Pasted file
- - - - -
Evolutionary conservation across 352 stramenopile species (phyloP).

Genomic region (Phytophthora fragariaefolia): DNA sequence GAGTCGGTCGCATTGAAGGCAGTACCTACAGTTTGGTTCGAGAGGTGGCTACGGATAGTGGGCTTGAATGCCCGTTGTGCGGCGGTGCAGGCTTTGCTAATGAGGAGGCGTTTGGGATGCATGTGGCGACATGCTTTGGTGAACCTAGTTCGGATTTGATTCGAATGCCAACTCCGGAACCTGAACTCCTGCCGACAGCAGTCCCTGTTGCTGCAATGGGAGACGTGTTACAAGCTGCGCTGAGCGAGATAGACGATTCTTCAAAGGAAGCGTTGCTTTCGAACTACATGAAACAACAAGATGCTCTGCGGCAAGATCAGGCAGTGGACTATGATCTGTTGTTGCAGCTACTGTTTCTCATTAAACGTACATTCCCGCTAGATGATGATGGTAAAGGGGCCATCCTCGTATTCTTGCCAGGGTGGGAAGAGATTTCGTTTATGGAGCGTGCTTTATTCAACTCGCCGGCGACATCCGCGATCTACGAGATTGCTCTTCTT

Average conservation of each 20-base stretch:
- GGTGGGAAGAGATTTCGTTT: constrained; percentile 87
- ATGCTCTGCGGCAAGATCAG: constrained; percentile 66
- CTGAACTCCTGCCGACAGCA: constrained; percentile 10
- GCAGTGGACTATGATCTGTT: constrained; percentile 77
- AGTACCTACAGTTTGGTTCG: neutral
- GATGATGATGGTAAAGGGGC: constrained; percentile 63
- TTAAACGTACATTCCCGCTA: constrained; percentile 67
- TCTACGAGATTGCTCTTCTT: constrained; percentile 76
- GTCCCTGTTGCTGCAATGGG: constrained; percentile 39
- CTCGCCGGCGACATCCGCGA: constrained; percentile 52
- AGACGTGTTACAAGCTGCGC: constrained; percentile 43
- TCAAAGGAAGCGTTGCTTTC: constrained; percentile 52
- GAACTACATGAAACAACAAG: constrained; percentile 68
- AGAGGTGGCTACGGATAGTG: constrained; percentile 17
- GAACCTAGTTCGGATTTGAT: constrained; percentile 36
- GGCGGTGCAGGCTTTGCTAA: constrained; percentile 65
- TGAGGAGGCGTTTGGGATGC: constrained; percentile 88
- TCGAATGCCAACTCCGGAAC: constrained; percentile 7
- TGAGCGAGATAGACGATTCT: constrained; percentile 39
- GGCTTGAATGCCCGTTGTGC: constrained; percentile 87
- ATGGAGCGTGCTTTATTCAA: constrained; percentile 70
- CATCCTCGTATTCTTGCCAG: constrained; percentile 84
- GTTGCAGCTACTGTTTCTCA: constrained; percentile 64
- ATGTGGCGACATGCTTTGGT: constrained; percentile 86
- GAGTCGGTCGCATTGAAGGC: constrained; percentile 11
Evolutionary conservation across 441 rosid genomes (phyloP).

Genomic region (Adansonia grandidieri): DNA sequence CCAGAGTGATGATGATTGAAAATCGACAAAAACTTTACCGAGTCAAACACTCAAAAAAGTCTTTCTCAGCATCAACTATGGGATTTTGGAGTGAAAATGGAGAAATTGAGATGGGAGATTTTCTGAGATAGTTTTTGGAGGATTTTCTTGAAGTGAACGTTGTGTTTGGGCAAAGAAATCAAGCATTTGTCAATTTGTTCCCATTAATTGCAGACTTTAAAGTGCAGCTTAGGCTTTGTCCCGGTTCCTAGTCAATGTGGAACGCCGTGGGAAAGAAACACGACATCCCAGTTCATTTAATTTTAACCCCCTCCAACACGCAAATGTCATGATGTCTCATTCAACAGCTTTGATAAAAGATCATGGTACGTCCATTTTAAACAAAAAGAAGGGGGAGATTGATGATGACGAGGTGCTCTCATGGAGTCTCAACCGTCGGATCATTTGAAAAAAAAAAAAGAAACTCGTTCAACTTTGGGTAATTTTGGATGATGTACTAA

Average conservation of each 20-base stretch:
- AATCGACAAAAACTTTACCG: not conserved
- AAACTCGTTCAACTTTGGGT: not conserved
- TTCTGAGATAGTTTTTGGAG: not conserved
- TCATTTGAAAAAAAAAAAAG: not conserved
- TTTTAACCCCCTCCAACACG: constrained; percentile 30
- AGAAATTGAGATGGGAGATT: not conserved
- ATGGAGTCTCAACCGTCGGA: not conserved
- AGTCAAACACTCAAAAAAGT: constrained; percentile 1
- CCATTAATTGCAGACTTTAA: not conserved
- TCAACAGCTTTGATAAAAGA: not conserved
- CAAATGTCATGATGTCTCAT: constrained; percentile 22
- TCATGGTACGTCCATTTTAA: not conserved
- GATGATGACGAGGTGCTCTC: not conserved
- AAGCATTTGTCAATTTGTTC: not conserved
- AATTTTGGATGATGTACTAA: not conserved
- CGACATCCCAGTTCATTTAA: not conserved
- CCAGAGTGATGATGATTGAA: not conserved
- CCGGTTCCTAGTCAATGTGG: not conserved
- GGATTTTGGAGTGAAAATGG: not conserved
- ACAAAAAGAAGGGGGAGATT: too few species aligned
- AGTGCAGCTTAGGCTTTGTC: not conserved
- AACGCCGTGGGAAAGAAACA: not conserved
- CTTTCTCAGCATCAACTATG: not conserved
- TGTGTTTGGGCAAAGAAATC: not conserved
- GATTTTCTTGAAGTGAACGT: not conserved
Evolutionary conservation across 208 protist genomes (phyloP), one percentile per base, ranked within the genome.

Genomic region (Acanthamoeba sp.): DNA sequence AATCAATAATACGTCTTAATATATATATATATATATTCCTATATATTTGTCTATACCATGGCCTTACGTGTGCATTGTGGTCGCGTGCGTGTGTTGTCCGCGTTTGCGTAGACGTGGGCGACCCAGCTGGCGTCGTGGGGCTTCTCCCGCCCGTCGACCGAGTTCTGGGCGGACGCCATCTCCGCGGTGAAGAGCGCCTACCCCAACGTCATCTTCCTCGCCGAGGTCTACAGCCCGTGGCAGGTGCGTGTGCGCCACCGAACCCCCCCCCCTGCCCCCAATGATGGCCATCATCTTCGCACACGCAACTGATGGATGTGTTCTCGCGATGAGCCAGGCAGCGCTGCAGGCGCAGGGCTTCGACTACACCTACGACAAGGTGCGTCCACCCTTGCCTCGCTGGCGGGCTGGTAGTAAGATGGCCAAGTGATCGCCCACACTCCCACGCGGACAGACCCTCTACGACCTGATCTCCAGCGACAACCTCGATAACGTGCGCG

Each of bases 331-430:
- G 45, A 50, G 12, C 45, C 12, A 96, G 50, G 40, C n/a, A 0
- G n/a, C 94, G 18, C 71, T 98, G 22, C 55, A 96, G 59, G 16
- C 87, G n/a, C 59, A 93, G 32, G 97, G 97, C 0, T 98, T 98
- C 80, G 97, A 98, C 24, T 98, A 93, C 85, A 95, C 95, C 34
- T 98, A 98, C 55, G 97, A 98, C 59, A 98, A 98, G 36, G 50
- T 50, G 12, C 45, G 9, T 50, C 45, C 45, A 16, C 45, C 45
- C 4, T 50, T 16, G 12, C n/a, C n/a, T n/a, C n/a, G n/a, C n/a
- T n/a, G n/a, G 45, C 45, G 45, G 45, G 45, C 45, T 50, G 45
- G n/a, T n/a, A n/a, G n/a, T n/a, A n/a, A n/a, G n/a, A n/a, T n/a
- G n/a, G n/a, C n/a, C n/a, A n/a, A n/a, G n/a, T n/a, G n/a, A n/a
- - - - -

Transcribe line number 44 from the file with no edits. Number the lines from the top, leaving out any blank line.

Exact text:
- GATGATGACGAGGTGCTCTC: not conserved